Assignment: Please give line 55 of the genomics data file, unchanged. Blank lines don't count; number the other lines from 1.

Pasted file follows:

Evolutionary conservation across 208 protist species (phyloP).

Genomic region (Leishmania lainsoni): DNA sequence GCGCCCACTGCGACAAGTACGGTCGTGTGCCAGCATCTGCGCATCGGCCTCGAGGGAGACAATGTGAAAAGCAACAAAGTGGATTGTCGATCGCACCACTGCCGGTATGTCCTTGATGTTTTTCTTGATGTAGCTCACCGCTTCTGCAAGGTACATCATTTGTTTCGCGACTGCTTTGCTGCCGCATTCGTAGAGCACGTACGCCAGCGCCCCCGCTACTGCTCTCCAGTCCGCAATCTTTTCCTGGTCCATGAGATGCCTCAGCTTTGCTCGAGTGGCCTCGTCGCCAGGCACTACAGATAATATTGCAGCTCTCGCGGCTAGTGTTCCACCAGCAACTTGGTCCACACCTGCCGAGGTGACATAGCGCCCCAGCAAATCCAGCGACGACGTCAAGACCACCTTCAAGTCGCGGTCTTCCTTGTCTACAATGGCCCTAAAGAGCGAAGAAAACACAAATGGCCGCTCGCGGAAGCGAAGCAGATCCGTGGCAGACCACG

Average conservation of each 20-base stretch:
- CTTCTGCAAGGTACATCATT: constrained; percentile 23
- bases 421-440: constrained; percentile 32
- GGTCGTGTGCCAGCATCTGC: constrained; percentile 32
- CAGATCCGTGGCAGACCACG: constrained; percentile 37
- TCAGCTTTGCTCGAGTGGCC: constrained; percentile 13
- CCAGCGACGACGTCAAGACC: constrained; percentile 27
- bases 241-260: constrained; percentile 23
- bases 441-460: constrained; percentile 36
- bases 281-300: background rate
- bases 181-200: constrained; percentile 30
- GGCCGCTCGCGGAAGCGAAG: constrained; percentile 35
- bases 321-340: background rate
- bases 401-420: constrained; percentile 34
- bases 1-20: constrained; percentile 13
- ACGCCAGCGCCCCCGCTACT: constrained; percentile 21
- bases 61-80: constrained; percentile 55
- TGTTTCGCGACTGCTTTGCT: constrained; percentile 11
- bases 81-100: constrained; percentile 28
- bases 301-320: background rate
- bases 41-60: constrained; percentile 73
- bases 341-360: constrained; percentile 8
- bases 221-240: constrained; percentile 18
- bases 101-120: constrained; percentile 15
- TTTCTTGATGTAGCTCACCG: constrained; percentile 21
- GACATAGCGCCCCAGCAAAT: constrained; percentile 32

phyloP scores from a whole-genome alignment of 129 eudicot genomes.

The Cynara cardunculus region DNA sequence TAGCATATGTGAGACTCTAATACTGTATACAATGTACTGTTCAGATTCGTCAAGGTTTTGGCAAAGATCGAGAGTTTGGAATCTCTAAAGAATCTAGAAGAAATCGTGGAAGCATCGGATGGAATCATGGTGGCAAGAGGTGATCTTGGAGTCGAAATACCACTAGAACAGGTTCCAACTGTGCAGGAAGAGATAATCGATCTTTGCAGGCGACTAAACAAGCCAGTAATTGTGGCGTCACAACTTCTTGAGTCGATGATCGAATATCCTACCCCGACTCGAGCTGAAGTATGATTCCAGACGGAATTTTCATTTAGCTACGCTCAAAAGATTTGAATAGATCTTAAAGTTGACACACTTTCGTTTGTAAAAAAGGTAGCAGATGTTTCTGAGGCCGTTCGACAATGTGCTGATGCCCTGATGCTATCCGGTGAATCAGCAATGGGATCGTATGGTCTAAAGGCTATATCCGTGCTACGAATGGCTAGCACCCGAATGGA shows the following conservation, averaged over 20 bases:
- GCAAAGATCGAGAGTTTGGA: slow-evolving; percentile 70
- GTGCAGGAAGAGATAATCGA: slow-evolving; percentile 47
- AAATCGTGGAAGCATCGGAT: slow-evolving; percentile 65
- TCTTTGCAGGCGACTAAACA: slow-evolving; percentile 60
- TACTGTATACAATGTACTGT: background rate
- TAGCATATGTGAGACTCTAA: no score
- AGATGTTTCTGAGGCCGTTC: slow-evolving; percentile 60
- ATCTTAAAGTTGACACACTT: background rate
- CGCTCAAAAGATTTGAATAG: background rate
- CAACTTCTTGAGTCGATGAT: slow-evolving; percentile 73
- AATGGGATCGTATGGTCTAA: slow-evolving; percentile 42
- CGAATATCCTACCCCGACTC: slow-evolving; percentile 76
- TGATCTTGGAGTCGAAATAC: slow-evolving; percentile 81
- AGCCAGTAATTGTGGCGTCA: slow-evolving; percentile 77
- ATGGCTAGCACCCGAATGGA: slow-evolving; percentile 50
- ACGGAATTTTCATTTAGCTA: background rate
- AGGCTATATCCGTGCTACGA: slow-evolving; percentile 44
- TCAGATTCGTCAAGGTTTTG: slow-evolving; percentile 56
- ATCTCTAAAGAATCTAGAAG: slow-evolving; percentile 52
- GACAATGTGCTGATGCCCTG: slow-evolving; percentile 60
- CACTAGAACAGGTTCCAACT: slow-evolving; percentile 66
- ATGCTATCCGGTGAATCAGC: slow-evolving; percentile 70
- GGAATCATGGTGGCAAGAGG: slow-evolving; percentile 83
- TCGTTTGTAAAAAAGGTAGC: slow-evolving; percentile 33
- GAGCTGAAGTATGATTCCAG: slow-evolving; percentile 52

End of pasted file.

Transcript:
- GAGCTGAAGTATGATTCCAG: slow-evolving; percentile 52